World Masterpieces is predominantly an anthology of imagina­tive literature. We have not tried to cover the entire history of the West in print, and have avoided filling our pages with philosophy, political theory, theology, historiography, and the like. This prin­ciple was adopted not because we disapprove of coming at the his­tory of an epoch by way of literature, but because imaginative literature, in our view, itself best defines the character of its epoch: great monuments of art, we would be inclined to say, furnish the best documents for history. They lead us deeper into the meaning of a past age than other modes of writing do, because they convex its unformulated aspirations and intuitions as well as its conscious theorems and ideals; and yet, being timeless, they have also an un­matched appeal to our own age. For this reason, we have admitted into World Masterpieces only works which have something im­portant to say to modem readers, and we have made it a point to interpret them with reference not only to their time but to ours Teacher and student will find here a number of selections which they have not encountered before in a text of this kind.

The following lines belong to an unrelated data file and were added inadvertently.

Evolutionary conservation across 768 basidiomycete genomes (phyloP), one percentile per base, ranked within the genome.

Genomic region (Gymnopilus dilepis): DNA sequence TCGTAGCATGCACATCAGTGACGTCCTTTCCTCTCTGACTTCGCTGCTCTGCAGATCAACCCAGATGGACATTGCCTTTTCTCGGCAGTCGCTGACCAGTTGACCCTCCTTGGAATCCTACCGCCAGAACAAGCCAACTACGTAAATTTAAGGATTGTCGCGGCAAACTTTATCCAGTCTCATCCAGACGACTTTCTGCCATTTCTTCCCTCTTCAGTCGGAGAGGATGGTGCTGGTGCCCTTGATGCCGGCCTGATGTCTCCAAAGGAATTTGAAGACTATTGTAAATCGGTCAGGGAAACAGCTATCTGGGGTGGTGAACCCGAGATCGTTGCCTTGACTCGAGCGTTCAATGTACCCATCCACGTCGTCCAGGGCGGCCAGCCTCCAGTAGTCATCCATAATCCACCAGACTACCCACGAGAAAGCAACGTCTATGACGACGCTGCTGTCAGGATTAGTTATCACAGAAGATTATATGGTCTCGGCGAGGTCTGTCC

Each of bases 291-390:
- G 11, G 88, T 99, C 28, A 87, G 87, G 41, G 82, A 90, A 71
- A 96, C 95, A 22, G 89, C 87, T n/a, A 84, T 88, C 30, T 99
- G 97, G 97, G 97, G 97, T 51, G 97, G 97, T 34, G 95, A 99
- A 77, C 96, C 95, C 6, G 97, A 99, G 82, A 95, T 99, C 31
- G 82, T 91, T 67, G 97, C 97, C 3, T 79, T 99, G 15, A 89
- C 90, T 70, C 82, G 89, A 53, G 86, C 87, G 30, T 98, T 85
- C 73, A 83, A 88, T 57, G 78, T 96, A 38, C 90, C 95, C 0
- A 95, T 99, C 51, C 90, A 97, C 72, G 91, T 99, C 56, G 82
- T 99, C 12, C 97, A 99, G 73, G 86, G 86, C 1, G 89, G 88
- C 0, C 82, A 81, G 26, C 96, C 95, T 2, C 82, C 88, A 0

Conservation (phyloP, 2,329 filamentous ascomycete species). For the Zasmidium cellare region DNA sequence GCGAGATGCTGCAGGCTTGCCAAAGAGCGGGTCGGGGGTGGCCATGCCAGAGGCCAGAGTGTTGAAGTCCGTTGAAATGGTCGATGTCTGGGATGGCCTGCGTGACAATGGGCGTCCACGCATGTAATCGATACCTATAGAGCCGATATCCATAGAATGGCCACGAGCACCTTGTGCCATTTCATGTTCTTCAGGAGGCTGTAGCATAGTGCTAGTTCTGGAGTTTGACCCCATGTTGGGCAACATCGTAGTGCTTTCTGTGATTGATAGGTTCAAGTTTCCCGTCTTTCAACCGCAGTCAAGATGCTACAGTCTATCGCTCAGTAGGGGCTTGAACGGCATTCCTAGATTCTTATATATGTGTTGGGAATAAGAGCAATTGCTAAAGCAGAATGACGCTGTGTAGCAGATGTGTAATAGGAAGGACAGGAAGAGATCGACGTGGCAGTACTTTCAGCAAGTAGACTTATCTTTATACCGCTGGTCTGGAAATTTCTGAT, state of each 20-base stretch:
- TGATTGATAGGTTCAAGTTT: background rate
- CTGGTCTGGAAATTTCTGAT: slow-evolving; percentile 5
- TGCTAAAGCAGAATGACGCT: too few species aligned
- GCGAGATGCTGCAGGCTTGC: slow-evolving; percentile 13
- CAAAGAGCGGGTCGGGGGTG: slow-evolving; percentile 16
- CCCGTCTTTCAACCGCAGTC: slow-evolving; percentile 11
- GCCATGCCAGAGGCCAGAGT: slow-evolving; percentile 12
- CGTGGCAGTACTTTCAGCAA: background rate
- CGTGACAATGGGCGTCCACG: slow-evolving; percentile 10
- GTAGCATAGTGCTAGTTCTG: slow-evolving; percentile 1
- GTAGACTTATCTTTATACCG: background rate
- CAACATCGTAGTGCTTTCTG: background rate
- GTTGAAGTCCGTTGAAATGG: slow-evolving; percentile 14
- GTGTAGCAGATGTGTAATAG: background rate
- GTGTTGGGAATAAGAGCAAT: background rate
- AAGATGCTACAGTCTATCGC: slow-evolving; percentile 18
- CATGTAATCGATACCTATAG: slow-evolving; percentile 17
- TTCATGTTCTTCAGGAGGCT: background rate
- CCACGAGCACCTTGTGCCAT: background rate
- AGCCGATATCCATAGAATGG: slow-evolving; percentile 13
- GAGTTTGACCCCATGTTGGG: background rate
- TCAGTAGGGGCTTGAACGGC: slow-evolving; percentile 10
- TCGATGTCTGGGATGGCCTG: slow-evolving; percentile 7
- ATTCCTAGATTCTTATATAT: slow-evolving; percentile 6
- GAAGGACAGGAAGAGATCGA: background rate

We are convinced that effective understanding of any author depends upon studying an autonomous and substantial piece of his work: a whole drama, a whole story, at least a whole canto or book of a long poem. Our anthology therefore contains no snippets. Where it has been necessary to represent a tong work by extracts, they are large extracts, forming a coherent whole. These considera­tions have alto affected our treatment of lyric poems. Experience leads us to the conclusion that lyric poetry cannot be taught with full success in translation, and that very short poems, in whatever language, are nearly useless in a survey of these dimensions. We have accordingly excluded almost all short lyrics, and, with rare exceptions, all lyric poetry in foreign languages. We have preferred to represent the romantic movement, in which the lyric becomes a dominant form, with selections in English from the major English and American poets. This is not a flawless solution to the problem, but it seems to us better than printing many pages of inferior translations.